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Diane Arbus at SFMOMA

"Nothing is ever the same as they said it was. It's what I've never seen before that I recognize." So writes Diane Arbus - the painfully talented photographer whose work is currently on display at the SF MOMA's exhibition of her photographs - Revelations. Giving more than a passing glance to the disenfranchised or, more precisely, the freaks of this world, Arbus also pays homage to a dichotomy of subjects. From the glamorous to the disturbing, her pieces very often conjure both at the same time, for example, "The Vertical Journey" for Esquire, 1960. Arbus' "A young man in curlers at home on West 20th St." (1966) elicits a typical Arbus-admiring reaction- you want to laugh out loud, lean in closer, and look away all at the same time. The gender-bender dons a scowl befitting of a grouchy Long Island housewife of the 1960's, while he snarls with a cigarette.

Arbus' attention to the unusual is unflinching, even her recordings of what shouldn't seem extraordinary end up transcending the normal. Her lens focuses on a diversity of subjects, from a retro Christmas living room, to a Twilight Zone-esque portrait of identical twins. The inhabitants of the city of New York are often the recipients of her attention- with multiple photographs of passerby on the street, pausing to consider their admirer. A subject is immortalized at home in his element or engaged in a Central Park moment. Though it may not be the soft focus moment many a photographer has sought to capture (i.e. "Child with a toy hand grenade in Central Park" (1962), its honesty makes it all the more appealing. Arbus crystallizes the greatest of New York stereotypes- from a family that could serve as the inspiration for the Sopranos- in "A young Brooklyn family going for a Sunday outing" (1966) to hipsters forming the blueprint for the garage rock aesthetic.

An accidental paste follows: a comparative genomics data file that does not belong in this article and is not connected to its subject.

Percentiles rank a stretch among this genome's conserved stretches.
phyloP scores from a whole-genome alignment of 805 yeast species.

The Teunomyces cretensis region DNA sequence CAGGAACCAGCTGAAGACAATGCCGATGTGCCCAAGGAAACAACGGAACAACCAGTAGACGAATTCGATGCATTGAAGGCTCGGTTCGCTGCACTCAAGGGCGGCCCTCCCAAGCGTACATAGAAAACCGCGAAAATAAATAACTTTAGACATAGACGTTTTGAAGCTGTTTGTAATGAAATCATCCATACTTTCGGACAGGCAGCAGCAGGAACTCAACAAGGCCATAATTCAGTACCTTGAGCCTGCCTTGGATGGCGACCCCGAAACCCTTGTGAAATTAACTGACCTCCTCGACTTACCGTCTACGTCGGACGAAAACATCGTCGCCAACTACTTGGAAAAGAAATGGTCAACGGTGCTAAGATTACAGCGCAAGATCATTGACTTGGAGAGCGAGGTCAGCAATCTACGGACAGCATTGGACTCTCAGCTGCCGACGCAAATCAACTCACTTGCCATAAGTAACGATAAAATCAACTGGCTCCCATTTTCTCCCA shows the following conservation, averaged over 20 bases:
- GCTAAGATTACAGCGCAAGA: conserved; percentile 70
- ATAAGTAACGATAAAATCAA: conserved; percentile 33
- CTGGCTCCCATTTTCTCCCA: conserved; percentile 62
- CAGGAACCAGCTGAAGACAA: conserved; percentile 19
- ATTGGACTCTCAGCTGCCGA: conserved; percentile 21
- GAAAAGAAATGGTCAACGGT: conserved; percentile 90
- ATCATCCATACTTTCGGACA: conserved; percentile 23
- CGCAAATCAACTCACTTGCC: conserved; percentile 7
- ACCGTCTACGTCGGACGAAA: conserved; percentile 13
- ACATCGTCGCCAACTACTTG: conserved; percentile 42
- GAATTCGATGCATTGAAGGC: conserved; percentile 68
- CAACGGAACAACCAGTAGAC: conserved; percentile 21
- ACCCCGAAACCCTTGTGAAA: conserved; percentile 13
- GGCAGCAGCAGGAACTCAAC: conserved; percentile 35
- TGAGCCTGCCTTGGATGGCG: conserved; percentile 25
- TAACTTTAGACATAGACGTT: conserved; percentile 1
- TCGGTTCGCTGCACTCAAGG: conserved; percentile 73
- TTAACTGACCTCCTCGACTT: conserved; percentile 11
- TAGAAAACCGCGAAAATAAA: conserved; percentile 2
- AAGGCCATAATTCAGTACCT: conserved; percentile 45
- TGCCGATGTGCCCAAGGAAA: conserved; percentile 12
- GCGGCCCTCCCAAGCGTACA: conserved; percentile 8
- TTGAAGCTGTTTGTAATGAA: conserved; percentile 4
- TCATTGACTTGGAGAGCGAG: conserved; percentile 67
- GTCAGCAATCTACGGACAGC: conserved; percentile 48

Themes including a nudist colony, Coney Island oddities, and a series dedicated to subjects with Downs Syndrome are just a few of Arbus' photographic meditations. While revisiting the age-old artistic attention to "the gaze", the unorthodox photographer continually confronts the viewer with the theme of watching- whether it is from amazement like in "The Human Pincushion" (1962), star power as in "Norman Mailer at home"(1963) or the self-conscious acknowledgement of "42nd Street movie theater audience". Regardless of the matter, or the method, Arbus' gritty preoccupation with that which catches her eye forms a momentous body of work. Revelations highlights a talent that, much like its author's muses, must be seen to be believed.

October 25 - February 8
On display at <a href="/business.php?blId=350">SFMOMA</a>
151 Third St.